News / South Africa

Gosebo Mathope
3 minute read
19 Jul 2017
1:51 pm

Eskom CFO to stay in his position … for now

Gosebo Mathope

The Eskom interim chairperson admits the process to clear Singh of wrongdoing was not undertaken by an independent body.

Former Eskom CFO Anoj Singh. Picture: Moneyweb

Anoj Singh, the embattled Eskom head of finance (CFO), will remain in his position.

Singh, implicated in the Tegeta-Optimum debacle where a prepayment of almost R450 million was made to Trillian despite the company being a McKinsey subcontractor, was found to have committed no financial impropriety by the public power utility’s internal investigation, led by its board of directors.

Eskom interim chairperson Zithembe Khosa emphasised that only Matshela Koko, the former group executive of power generation, would face disciplinary charges relating to a “conflict of interest” and dereliction of his “fiduciary responsibilities” as head of the coal procurement division.

“We try to be fair to our employees, we looked at the matter pertaining to Mr Singh [with regards] to prepayment to Tegeta and the arbitration that was mentioned. The other one was the MSA [master services agreement] contract,” Khoza said.

The chairperson said the prepayment was prepared at “generation-level” and taken to the board, and Singh only got involved when the board’s finance subcommittee “requested him [Singh] to come in and look at the business case”.

Khoza underscored that this was normal business practice because “if Eskom did not buy [coal from Tegeta], it would have had to rely on diesel”, and Singh was asked to give financial direction in terms of surety in case Tegeta was unable to supply the required quantity of coal as agreed.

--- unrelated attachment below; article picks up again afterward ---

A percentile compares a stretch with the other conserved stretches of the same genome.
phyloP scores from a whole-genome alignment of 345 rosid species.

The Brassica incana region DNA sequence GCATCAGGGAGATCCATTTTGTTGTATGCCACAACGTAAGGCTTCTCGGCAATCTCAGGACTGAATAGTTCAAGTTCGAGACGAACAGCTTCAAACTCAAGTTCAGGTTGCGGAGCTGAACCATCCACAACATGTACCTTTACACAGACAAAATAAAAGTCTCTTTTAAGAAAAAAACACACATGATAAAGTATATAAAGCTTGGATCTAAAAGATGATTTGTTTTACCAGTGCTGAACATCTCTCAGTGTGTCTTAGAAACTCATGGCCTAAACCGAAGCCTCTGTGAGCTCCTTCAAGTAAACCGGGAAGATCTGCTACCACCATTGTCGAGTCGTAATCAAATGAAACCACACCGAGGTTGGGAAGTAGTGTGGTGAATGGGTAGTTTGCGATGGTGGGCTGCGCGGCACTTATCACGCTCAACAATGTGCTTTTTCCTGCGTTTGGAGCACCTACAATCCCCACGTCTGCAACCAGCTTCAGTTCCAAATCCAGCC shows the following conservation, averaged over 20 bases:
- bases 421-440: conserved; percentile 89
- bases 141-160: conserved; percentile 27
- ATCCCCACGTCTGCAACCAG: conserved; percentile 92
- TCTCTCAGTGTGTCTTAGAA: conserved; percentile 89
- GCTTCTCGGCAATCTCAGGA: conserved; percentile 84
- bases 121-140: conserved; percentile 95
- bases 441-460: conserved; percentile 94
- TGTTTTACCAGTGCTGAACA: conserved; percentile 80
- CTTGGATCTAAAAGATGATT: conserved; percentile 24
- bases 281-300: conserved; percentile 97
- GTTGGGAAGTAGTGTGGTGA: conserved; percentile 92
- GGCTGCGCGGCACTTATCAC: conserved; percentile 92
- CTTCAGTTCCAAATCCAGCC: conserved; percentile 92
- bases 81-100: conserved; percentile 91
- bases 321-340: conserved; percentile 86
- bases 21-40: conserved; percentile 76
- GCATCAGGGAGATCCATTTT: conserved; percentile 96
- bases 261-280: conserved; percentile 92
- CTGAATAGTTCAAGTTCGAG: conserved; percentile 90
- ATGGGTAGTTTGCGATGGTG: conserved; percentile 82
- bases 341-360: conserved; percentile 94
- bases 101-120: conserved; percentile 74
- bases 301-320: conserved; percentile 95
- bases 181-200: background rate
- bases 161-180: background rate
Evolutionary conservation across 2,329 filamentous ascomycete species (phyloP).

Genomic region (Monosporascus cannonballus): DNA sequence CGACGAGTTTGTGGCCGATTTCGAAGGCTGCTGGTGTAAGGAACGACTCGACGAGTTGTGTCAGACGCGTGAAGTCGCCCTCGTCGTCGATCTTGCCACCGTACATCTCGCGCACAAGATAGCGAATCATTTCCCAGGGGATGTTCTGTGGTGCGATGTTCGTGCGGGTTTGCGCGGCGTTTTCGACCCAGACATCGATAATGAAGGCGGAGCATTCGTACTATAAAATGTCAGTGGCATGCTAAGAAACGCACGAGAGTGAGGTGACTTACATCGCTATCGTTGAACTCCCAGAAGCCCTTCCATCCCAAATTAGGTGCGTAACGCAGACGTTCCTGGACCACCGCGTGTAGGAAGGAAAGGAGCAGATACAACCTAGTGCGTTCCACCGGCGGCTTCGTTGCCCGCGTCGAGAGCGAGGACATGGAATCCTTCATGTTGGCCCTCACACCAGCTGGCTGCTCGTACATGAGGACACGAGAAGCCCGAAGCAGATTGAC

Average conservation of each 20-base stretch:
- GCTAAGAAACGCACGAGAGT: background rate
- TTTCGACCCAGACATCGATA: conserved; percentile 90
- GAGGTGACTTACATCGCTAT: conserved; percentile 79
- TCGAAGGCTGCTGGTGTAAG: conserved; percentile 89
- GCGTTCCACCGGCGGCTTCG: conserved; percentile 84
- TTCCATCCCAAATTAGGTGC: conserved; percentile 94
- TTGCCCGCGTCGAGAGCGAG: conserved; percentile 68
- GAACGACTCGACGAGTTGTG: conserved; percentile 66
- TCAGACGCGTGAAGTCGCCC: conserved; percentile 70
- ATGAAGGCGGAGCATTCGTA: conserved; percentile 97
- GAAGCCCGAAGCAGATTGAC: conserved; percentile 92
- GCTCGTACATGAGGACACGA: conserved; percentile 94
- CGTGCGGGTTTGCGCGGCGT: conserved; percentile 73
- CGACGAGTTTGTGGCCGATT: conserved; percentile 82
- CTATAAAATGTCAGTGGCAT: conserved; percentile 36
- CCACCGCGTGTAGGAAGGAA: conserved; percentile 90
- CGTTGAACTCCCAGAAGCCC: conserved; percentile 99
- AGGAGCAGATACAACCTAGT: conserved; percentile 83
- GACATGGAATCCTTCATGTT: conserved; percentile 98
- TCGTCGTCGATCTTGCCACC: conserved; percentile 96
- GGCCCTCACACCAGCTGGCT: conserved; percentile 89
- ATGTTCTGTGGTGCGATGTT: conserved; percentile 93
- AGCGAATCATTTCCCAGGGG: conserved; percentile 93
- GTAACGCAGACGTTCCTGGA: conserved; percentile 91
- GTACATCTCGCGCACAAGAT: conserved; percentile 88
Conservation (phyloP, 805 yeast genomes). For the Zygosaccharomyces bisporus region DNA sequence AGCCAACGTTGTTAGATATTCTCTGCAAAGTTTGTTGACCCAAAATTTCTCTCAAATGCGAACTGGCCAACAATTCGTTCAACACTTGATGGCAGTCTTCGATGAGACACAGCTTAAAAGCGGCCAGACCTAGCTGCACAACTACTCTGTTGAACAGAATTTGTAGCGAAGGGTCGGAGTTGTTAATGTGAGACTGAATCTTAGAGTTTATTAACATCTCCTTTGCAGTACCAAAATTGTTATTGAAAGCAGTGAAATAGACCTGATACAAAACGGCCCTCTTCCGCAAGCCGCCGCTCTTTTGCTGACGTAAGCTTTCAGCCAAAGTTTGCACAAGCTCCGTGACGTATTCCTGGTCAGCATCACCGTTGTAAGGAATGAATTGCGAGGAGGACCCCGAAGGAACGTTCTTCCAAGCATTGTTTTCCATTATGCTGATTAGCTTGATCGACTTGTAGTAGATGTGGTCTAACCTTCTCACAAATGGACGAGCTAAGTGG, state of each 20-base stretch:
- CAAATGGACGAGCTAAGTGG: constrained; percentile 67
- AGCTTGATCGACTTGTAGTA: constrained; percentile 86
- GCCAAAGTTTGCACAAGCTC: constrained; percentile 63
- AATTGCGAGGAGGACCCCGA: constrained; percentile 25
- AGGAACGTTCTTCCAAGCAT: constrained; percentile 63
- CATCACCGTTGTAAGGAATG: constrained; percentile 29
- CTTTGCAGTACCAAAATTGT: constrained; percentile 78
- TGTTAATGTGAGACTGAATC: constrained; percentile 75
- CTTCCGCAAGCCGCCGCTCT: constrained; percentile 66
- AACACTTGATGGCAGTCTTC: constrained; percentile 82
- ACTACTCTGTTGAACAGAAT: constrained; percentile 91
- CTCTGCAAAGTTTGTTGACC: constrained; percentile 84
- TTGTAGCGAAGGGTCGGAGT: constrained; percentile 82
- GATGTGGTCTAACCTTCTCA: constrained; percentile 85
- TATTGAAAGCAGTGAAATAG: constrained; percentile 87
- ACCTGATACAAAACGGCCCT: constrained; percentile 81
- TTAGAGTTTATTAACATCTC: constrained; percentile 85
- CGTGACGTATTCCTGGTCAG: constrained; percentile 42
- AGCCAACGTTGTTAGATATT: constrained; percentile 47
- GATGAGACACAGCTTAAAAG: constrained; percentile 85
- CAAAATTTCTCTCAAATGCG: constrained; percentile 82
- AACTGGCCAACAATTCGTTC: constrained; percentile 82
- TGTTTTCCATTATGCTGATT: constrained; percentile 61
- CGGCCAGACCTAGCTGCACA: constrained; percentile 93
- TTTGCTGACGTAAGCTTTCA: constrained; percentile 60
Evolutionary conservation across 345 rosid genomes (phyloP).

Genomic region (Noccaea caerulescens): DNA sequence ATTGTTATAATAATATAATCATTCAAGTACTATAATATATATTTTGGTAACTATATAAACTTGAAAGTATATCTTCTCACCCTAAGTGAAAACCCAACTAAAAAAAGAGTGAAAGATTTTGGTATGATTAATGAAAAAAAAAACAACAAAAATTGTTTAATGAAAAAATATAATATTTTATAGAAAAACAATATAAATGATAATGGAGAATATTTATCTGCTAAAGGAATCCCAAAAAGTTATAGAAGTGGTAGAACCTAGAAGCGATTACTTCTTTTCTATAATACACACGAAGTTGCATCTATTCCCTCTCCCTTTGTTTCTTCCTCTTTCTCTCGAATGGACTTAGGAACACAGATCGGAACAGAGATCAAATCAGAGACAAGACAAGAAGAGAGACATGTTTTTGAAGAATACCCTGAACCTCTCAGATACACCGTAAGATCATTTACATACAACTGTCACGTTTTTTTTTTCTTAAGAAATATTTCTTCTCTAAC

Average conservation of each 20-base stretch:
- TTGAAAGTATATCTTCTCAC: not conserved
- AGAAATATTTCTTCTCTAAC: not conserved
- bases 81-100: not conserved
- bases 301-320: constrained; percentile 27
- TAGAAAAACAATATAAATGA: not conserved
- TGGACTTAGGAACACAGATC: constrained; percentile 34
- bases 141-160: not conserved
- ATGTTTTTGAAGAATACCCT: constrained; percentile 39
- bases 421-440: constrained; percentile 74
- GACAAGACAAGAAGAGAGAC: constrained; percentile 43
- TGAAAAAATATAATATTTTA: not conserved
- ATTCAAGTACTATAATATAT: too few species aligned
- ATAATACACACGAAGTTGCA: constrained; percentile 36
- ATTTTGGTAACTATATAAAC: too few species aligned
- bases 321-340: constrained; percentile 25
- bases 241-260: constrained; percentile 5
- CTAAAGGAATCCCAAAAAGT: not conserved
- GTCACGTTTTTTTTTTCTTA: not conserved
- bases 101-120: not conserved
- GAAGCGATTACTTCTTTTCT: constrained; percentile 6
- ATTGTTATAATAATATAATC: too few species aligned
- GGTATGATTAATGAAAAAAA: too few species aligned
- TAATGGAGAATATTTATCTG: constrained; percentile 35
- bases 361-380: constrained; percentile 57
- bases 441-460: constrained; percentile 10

“I think those matters it was not him who initiated the transactions, they were done at business level. The arbitration [Tegeta] was done by head of legal, and he [Singh] only signed the document as head of finance.”

READ MORE: Eskom board called Singh to account over Gupta links

He said the Trillian contract had been in place before Singh joined. “He [the CFO] helped us because when there was a dispute … he terminated [the contract]. So far with matters that have been raised, there is nothing that warrants that he be suspended,” Khoza added.

The strong media contingent took the chairperson, acting CEO and Singh to task over the issue in a marathon Q&A session that lasted more than an hour, with some journalists openly accusing the Eskom chairperson of protecting the CFO.

A bone of contention was whether Singh signed a guarantee of R1.6 billion with Absa to be able to pay Trillian R450 million a few days  before he flew to Dubai, as per allegations contained in the #GuptaEmails.

The debate was exacerbated by acting chairperson’s admission that “when we searched for the contract, we could not find it because Trillian was subcontracted to McKinsey”.

The acting CEO confessed that he asked himself the “same questions [as media], which is why I referred the matter for an independent review and suspended McKinsey. I have to have comfort when you ask me that question next time with full confidence”.

Dladla explained that the “scope [of the review] is based on me being able to answer Parliament”.

Singh himself aggravated the confusion when he contradicted himself on whether there was an invoice raised before the payment to Trillian was effected, prompting the media to repeatedly ask “why is he sitting here answering questions” while the interim chairperson battled to give a direct response.

Transnet CFO Singh seconded to Eskom for six months

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